Some of the most spectacular views in the Catskills are the payoff for this short but rocky and sometimes steep hike. At 3,200 feet, Giant Ledge offers multiple vistas of Hunter, Plateau, Twin, Indian Head and Overlook peaks to the north and east; Wittenberg, Terrace, Cornell and Slide peaks to the south; and Spruce, Hemlock and Balsam peaks to the east. A mid-week hike provides the ultimate solitude in this very popular area.
Trails: From the parking lot, follow the Woodland Valley-Denning Trail (opposite side of the road, yellow markers) 0.75 mile to the Giant Ledge Trail (blue markers), and turn north (left); then go 0.6 mile up to Giant Ledge.
Length: 2.7 miles round trip
Wildlife: Bear, deer, turkey, grouse, fisher and coyote
Getting There: Take State Rte. 28 west from Kingston to Big Indian, then turn south (left) onto Cty. Rte. 47 (Big Indian Hollow Road). Go 7 miles to a parking lot on the right.
Nearby Attractions: Many other trails traverse DEC's Slide Mountain Wilderness, which encompasses more than 47,500 acres and is the largest and most popular wilderness area in the Catskills. Extensive foot trails provide access to the remote interior, often scaling lofty peaks with spectacular views. No motorized equipment or vehicles are allowed.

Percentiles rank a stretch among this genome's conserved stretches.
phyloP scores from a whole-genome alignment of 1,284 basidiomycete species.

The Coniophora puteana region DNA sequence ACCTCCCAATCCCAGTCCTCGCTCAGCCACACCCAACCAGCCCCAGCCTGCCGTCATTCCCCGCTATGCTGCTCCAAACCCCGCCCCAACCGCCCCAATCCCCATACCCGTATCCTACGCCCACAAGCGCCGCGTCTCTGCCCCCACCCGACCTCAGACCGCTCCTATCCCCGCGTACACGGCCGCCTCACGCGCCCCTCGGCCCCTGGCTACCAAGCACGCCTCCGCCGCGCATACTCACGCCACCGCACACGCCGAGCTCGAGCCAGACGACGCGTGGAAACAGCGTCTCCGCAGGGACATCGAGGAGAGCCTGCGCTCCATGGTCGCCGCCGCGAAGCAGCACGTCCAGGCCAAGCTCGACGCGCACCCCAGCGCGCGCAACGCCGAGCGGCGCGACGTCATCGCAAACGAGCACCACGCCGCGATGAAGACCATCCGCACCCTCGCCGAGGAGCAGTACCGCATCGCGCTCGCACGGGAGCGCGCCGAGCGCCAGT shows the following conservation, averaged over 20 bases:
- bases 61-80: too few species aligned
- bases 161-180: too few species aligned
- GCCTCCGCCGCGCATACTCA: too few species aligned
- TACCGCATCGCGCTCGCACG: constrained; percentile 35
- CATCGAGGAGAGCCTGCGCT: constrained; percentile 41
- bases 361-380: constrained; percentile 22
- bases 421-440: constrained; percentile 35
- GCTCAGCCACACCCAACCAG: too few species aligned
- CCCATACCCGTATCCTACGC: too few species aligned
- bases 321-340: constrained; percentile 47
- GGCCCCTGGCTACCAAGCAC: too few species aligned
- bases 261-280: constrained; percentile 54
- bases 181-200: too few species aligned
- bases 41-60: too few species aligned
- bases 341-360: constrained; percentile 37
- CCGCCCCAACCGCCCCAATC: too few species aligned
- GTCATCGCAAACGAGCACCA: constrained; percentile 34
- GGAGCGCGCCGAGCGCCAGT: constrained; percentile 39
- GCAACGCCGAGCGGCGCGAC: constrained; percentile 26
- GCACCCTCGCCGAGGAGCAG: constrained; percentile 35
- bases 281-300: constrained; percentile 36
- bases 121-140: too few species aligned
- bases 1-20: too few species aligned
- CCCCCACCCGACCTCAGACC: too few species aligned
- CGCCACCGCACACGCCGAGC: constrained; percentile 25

Petersburg Pass, Taconic Crest Trail
Petersburg, Rensselaer County
The Taconic Crest Trail runs 35 miles along the New York, Vermont and Massachusetts border, with an elevation of almost 3,000 feet at Berlin Mountain. A popular section of the trail begins in Petersburg, New York and leads to the popular "snowhole," a cave-like crevice where snow is often found into the early summer. The trail passes through the Taconic Ridge State Forest (nearly 4,000 acres) and an additional 7,000 acres of easement land.
Trails: The Taconic Crest Trail is marked by white and blue trail markers. The surface is natural and gravelly. After reaching the "White Rocks" sign, continue for approximately 10 more minutes to a side trail on the right. This will lead to the "snowhole."
Length: 6 miles round trip
Difficulty: Moderate, although the start of the walk from the parking area is fairly steep but very short. The rest of the trail gradually ascends 425 feet.
Wildlife and Natural Attractions:Northern hardwoods-sugar maple, birch, red maple and beech trees display beautiful fall colors.
Getting There: A parking lot is located on Rte. 2 in Petersburg near the Massachusetts' border. Cross the road and follow the trail north to the "snowhole."
More information: The land is managed by DEC and the State of Massachusetts. The Taconic Hiking Club helps perform maintenance on the trail.
Waverly, Franklin County